March 13, 2005


INSTAPUNDIT’S AFGHANISTAN PHOTO CORRESPONDENT, Major John Tammes, has come to the end of his deployment. That’s good news for him, but bad news for InstaPundit readers, as his photos and reports have provided a view of Afghanistan that Big Media folks haven’t. (And they’ve wound up in some big media outlets!) Please join me in thanking him for his service to the nation, to the world, and to the blogosphere. Meanwhile, here’s his final report:

I actually got a chance to go “outside the wire” one more time – so this will be my last report before redeploying home. On the way back from Charikar, I saw this remnant of the old “Hippie Trail” days. I gather that hippy-types used to stumble off of Chicken Street in Kabul into buses like this, and head up to Charikar for further “enlightenment”. As I leave here, I hope Afghanistan can one day be a tourist destination again – if for more, er…sober type individuals. . . .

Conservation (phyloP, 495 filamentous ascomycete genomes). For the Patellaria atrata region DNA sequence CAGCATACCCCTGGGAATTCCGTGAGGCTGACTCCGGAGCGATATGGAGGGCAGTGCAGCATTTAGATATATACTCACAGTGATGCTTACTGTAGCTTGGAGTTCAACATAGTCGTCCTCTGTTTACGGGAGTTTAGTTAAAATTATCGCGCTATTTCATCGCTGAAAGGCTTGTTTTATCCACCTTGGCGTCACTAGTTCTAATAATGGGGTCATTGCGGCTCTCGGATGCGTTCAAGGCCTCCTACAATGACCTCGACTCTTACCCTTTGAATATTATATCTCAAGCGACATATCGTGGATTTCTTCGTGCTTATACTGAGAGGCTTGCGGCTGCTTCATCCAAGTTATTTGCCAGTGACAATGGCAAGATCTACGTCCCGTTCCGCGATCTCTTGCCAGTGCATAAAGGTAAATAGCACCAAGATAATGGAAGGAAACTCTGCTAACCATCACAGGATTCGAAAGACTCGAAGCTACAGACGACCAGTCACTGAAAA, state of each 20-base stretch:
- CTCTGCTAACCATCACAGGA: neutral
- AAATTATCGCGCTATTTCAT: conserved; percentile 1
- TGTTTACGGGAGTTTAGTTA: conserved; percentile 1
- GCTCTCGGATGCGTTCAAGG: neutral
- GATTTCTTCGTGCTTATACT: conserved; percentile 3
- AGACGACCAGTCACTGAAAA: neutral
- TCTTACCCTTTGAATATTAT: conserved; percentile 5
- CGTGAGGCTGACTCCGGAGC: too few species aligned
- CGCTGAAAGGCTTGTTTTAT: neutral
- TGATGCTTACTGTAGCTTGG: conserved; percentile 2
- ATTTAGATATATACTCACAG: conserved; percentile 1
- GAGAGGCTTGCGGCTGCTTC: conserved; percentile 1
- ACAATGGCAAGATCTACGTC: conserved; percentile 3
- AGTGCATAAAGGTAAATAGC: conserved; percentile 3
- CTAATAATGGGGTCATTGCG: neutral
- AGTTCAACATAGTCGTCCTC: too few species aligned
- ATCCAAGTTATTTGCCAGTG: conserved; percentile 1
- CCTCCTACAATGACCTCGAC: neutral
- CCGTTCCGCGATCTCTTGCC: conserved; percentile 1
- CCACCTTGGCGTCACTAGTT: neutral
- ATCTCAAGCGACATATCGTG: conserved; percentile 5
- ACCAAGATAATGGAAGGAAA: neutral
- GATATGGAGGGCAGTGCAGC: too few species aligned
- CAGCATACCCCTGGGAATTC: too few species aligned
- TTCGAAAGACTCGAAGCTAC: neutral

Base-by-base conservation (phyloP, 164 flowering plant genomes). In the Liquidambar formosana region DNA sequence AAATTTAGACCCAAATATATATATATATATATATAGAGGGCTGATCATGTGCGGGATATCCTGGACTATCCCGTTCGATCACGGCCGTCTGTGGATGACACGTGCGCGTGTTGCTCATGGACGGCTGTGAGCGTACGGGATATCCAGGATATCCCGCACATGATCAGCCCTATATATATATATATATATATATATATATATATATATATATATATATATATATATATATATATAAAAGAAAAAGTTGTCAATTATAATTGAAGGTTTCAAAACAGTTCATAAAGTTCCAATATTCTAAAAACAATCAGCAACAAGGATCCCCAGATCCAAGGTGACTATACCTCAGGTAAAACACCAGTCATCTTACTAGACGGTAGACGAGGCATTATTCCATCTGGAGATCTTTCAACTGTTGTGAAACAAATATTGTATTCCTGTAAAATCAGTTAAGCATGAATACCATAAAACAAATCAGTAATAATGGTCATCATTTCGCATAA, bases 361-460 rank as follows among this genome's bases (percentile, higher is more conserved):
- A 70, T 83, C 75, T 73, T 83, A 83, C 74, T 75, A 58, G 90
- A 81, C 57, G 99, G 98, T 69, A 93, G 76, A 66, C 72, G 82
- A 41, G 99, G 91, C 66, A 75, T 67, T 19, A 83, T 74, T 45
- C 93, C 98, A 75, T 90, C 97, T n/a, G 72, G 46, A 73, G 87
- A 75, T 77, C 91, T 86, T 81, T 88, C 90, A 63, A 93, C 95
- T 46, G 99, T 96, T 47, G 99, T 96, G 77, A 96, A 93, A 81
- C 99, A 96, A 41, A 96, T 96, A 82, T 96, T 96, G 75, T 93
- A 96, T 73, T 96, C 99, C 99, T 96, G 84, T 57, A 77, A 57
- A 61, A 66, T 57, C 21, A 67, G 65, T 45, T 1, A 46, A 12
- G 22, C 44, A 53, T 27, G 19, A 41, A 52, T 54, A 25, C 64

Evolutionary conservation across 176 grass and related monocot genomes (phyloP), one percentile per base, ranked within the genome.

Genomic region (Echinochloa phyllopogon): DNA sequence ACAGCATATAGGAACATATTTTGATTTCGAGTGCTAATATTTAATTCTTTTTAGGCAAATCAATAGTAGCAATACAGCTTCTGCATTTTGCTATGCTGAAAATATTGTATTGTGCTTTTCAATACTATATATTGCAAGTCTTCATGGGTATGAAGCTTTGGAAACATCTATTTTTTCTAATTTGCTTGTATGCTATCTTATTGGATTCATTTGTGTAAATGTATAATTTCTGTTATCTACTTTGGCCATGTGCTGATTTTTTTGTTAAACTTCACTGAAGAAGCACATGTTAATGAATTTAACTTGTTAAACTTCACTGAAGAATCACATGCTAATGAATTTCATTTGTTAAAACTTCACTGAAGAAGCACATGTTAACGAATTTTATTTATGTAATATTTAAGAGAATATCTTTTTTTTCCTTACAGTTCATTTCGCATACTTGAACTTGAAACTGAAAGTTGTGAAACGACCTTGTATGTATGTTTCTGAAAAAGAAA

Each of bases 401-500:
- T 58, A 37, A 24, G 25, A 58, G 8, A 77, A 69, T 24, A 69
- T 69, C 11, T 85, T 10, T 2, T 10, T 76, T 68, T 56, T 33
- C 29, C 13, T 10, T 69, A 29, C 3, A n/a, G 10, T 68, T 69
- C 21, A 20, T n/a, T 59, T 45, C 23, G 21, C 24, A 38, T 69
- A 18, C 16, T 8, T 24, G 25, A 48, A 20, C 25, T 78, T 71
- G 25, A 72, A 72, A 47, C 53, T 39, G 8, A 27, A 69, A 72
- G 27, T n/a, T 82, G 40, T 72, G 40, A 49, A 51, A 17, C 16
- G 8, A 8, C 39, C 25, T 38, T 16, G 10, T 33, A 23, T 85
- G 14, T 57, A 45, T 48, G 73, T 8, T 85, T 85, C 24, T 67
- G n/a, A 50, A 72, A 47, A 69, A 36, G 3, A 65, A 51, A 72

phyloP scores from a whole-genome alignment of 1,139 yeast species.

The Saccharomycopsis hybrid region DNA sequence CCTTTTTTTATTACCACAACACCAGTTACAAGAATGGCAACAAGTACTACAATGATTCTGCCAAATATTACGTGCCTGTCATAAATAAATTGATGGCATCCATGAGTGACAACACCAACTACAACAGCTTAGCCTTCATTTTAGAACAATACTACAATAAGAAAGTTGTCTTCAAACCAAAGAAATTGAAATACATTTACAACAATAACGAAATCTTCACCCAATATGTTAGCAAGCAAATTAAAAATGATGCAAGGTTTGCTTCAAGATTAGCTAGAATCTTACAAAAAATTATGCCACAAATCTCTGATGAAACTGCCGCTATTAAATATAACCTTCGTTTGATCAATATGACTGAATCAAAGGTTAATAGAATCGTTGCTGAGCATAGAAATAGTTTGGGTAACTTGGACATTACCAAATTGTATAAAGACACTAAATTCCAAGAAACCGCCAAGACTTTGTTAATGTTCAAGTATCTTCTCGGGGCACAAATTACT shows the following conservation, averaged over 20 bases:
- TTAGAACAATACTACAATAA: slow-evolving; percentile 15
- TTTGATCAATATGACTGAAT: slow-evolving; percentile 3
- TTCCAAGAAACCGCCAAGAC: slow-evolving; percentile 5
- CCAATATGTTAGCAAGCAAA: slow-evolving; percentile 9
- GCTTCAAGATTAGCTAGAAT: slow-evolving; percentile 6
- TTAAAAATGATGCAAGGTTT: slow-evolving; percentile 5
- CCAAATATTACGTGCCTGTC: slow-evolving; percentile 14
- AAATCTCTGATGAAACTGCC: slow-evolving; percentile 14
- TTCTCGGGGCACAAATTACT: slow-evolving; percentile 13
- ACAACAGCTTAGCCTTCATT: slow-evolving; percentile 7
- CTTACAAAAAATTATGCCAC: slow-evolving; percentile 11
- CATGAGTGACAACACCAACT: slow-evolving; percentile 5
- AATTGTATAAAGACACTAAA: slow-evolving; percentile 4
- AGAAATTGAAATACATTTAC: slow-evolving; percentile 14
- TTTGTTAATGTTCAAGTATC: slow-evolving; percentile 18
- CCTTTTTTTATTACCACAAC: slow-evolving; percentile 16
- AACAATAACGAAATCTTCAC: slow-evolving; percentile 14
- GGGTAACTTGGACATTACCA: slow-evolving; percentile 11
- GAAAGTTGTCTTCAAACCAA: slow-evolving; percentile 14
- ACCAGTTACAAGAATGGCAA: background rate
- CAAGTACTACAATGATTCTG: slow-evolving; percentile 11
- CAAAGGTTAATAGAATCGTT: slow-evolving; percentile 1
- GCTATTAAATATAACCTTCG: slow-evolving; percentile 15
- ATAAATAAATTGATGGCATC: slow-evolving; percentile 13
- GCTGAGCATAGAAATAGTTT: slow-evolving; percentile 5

I could not believe that 20 years and one day ago, I had enlisted as a private in the Illinois Army National Guard – and now here I was, one last time, staring out over the Afghan countryside. There is so much more I could tell – I have seen so many things here that break your heart, and many that gave renewed hope – but that will be for another time. I will limit myself, in conclusion, to thanking you for letting one citizen-soldier tell the world at least some of what is happening here.

As I said, thanks are due to you, Major Tammes, and not the other way around. And we’ll see tourism sooner than it seems now, I predict. It’s fitting, perhaps, that an Afghan blog has appeared just as Major Tammes is leaving.

Here’s a self-portrait that Major Tammes sent me a while ago, along with a few of his photos. In most cases you can click on them for the original report.



UPDATE: Some people wonder what kind of camera Major Tammes was using. As I mentioned before at some point, he’s been using an Olympus C-750. I resized his photos, and applied a bit of color-correction and sharpening sometimes.

And at the risk of being snarky regarding the “blogs don’t do original reporting” claim, I’ll note that thanks to Major Tammes, InstaPundit had more correspondents in Afghanistan than most major U.S. newspapers.

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